Qala is a village in Baku known for its rich historical past. Since 1988 the territory of the village has been considered as the State Historical and Ethnographic Reserve, on territory of which there are 243 historical and architectural monuments (including mosques, baths, ovdans (water reservoirs), dwelling houses etc.)
The name “Qala” means “fortress”, because earlier there was a citadel built in the 14th century; unfortunately, only the remnants of the original structure and the adjacent Djuma Mosque have survived.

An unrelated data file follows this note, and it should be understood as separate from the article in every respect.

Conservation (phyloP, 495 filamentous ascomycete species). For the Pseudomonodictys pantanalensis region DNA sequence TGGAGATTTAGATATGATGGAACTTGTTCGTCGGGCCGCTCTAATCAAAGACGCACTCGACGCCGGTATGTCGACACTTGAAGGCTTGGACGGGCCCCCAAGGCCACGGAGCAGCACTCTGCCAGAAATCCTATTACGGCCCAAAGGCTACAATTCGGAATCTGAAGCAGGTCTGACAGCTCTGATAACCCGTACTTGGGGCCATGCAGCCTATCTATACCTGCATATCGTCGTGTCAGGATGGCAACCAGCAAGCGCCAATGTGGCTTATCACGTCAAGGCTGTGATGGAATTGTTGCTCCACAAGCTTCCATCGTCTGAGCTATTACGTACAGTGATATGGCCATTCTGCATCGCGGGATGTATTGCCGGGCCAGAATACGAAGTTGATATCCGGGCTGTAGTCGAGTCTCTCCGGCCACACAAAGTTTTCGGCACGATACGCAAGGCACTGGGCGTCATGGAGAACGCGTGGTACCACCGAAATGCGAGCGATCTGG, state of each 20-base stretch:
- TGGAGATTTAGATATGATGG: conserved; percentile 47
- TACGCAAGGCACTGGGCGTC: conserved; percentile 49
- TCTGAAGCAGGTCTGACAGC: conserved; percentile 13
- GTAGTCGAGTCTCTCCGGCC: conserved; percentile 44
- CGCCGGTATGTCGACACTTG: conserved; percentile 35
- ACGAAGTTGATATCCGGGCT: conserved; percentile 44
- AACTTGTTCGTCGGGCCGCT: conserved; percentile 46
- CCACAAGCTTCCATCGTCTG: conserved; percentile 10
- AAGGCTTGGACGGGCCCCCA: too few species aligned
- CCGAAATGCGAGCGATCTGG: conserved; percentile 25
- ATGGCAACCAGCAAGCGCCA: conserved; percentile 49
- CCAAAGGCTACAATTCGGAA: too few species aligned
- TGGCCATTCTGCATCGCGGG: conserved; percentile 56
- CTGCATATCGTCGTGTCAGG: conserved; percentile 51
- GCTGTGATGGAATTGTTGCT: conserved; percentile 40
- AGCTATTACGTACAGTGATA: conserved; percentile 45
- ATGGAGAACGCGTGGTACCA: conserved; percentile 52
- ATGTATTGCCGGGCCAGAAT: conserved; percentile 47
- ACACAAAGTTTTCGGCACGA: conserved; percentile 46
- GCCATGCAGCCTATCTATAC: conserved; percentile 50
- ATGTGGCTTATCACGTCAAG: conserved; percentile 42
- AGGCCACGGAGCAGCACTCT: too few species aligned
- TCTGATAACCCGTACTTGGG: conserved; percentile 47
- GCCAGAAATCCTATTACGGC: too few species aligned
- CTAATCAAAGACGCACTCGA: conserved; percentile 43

In the outskirts of the village in one of the houses there is an ethnographic museum. The museum collection includes copper kitchenware, pottery, tools and village utensils; the exposition also includes the stones with epigraphic inscriptions and drawings from the entire Absheron Peninsula.
Very interesting are the memorial buildings of Qala located in the ancient cemetery: there are different types of tombs, tent-shaped mausoleums. The tombs are associated with the custom of Turkic peoples to build yurts over graves.